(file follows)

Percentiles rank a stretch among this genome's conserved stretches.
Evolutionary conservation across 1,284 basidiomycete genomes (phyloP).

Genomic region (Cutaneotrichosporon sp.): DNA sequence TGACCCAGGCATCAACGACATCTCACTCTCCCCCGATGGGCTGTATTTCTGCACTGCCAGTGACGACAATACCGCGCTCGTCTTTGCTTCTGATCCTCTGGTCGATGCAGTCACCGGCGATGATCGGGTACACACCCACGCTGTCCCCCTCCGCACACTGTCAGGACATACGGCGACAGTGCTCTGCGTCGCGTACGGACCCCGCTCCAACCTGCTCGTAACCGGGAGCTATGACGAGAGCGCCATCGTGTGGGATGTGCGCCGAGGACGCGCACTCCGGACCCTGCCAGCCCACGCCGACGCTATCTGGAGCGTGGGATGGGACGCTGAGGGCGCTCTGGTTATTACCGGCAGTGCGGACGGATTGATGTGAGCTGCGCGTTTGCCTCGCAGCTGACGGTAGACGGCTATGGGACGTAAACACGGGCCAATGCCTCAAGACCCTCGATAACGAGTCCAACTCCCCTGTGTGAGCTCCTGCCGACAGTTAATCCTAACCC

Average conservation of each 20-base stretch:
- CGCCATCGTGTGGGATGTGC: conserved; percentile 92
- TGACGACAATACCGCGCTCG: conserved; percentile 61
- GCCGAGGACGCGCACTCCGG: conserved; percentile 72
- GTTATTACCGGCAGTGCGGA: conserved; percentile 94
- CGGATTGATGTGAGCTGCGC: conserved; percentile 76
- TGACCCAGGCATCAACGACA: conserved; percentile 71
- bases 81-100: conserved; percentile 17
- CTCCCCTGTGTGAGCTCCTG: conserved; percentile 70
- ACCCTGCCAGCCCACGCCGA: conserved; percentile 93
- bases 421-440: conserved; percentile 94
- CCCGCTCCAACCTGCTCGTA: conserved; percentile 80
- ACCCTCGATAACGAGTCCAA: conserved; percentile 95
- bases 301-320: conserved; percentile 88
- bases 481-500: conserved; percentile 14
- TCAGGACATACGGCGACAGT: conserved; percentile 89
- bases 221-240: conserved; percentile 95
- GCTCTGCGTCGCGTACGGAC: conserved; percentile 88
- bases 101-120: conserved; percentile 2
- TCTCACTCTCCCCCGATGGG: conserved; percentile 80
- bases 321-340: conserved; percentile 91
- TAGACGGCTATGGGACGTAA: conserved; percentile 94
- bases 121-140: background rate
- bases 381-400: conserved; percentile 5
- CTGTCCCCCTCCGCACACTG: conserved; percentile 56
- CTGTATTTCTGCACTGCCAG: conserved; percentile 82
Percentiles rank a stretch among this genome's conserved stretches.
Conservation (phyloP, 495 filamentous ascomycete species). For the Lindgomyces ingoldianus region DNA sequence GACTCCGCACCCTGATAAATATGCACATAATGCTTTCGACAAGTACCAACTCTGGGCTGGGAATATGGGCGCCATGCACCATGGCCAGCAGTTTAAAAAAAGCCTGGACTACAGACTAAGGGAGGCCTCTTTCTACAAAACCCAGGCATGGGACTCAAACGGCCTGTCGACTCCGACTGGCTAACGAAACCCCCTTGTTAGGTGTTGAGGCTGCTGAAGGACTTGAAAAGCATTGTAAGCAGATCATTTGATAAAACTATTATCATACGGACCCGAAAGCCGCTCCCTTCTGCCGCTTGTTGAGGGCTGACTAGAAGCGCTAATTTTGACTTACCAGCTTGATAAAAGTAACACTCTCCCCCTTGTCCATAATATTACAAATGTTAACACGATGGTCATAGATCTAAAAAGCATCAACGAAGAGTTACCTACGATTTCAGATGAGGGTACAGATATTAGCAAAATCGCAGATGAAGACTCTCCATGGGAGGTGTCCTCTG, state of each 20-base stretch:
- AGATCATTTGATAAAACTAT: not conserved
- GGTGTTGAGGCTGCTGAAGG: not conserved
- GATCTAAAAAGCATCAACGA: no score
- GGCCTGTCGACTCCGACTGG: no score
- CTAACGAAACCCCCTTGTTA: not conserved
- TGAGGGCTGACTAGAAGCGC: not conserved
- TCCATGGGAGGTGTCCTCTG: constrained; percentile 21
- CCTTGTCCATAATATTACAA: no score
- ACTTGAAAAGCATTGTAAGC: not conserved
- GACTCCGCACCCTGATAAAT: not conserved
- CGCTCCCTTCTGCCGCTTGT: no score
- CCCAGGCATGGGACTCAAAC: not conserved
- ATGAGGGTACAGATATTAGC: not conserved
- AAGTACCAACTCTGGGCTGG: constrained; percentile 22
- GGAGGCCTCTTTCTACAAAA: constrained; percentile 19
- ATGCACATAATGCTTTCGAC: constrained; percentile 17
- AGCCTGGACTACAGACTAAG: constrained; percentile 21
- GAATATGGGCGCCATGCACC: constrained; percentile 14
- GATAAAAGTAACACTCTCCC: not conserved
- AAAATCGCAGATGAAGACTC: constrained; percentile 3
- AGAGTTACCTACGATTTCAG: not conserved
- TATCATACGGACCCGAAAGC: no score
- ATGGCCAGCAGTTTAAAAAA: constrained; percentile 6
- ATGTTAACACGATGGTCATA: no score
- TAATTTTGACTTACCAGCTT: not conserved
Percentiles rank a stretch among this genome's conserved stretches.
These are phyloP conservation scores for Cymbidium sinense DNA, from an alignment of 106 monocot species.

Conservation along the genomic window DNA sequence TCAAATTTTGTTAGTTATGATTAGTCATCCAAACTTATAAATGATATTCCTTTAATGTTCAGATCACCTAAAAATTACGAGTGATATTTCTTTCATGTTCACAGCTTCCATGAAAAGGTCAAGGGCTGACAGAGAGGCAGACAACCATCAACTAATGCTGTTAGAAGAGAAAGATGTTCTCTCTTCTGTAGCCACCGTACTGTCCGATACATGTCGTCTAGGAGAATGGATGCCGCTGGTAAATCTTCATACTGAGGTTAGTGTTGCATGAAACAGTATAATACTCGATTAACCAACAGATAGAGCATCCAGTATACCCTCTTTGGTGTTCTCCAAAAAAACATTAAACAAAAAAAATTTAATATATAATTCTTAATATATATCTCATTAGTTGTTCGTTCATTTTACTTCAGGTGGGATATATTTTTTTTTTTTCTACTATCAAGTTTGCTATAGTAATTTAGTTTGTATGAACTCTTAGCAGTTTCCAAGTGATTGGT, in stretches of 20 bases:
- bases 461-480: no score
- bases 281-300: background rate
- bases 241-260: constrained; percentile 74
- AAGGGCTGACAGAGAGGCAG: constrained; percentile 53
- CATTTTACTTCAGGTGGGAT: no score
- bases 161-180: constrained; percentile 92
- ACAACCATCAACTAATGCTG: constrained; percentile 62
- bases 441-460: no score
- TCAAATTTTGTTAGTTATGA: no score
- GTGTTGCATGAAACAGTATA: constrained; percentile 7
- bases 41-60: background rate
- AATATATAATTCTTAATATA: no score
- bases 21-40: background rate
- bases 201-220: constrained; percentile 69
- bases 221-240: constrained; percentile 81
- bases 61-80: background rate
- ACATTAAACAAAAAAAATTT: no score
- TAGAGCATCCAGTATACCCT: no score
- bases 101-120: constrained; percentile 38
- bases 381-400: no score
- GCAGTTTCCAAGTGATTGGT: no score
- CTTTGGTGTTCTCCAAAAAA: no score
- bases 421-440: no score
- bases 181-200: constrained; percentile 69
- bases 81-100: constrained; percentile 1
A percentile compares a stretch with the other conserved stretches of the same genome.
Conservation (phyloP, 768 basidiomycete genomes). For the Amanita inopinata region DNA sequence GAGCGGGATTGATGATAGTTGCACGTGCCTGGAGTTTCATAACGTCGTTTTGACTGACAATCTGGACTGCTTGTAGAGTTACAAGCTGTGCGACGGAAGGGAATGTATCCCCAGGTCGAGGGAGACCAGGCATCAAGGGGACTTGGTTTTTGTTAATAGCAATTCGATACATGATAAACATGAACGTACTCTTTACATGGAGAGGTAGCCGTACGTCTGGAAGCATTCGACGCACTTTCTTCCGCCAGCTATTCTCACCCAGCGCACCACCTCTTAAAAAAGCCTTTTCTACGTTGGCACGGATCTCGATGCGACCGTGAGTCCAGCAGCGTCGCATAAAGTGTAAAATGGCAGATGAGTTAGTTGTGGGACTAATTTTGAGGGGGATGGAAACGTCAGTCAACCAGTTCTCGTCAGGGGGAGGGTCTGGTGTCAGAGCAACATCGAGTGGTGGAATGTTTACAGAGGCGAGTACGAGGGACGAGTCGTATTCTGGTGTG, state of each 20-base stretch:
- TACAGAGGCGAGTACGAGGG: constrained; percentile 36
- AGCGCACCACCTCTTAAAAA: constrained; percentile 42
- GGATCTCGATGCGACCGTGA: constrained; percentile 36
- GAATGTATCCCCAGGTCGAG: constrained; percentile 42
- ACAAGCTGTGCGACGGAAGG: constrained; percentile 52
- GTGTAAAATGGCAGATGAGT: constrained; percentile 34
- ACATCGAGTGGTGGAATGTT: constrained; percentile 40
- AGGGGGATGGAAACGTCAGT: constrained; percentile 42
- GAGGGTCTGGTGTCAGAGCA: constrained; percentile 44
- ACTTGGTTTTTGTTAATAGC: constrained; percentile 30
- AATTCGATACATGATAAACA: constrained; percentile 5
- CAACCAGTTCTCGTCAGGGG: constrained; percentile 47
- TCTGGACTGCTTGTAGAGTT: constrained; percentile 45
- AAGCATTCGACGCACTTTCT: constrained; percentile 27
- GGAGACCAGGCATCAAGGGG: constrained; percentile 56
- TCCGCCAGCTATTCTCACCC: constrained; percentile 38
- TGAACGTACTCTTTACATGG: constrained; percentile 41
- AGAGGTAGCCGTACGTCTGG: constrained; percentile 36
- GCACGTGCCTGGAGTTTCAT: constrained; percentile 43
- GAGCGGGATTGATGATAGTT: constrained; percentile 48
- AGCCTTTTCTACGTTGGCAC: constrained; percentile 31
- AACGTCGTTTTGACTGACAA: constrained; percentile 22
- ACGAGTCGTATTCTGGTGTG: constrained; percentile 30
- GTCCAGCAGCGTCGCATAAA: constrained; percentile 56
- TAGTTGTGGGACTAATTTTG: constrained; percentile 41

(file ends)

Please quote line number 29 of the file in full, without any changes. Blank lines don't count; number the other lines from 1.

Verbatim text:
- CTGTATTTCTGCACTGCCAG: conserved; percentile 82